Exactly one month after three prospective designs were revealed for the Theodore Roosevelt Presidential Library, to be built in the Badlands of North Dakota, the Theodore Roosevelt Presidential Library Foundation (TRPLF) has chosen a winner: Snøhetta.
The winning design, a timber-framed structure that gently rises from the rugged landscape a mile-and-a-half from the nearby town of Medora like a natural rock formation, was reportedly informed by the 26th president’s “commitment to environmental stewardship.”
“When designing a new project, we think about how we can more give to the site or community more than is initially asked of us,” said Snøhetta founding partner Craig Dykers in a press release. “We integrated the Theodore Roosevelt Presidential Library into the landscape of the North Dakota Badlands. We still have much to learn about President Roosevelt, and we’re looking forward to working with the Medora community and the broader project team to translate this knowledge into an immersive place to learn about T.R.’s life and legacy.”
The new presidential library will abut and look over Theodore Roosevelt National Park, and, thanks to a dusting of precipitous observation pavilions around the central library, provide expansive views over the geologically varied landscape. The central building, pavilions, landscape, and “Library Loop” (a trail formed from raised walkways that branch to smaller local paths and the 144-mile-long Maah Daah Hey Trail) will form the entirety of the library.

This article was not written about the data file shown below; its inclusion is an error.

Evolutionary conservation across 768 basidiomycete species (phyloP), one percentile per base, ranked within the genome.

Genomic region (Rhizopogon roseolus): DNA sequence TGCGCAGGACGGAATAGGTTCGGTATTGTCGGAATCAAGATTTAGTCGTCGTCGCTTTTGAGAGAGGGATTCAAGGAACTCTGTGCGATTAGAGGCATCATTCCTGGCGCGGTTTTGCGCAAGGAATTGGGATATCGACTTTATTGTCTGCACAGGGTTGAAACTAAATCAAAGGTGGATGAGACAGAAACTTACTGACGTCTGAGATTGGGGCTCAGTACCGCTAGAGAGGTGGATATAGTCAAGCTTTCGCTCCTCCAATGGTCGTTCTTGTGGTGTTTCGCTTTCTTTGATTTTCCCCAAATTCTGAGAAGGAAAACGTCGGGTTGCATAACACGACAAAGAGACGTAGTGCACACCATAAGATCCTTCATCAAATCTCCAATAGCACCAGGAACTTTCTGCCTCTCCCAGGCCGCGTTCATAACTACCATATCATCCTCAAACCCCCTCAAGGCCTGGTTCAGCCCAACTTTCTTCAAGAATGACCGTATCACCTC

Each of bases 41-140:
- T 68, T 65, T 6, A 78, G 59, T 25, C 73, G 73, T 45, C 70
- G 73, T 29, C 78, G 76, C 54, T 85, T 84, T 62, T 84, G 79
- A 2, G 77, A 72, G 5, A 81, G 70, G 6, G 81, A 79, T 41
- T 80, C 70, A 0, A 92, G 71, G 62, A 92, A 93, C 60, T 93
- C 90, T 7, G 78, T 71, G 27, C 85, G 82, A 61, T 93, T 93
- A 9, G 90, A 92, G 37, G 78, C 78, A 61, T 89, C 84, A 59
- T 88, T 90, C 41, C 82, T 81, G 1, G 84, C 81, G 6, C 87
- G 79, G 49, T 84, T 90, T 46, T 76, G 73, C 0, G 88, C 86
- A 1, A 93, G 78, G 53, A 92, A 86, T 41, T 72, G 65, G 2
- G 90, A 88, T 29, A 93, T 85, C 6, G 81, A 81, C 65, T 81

This summer, all three shortlisted teams (Snøhetta; Studio Gang and OLIN; and Henning Larsen with Nelson Byrd Woltz) flew to Medora to examine the site and meet with officials and local stakeholders. While Snøhetta’s local partner hasn’t been announced yet, the firm will reportedly work with a North Dakota–based practice to realize the project. From the renderings and accompanying announcement, it seems the team will be using locally sourced timber to build out the partially subterranean library. The project is intended to be an all-year tourist destination, a particularly difficult feat given North Dakota’s extreme summer heat, frigid winter lows, and occasional tornadoes. To that end, the library’s submerged but open-ended structure is intended, according to Snøhetta, to stand up to whatever the harsh climate has in store.
The TRPLF is trying to raise $100 million in private donations by next year, and if successful, the Theodore Roosevelt Presidential Library is expected to open in either 2024 or 2025.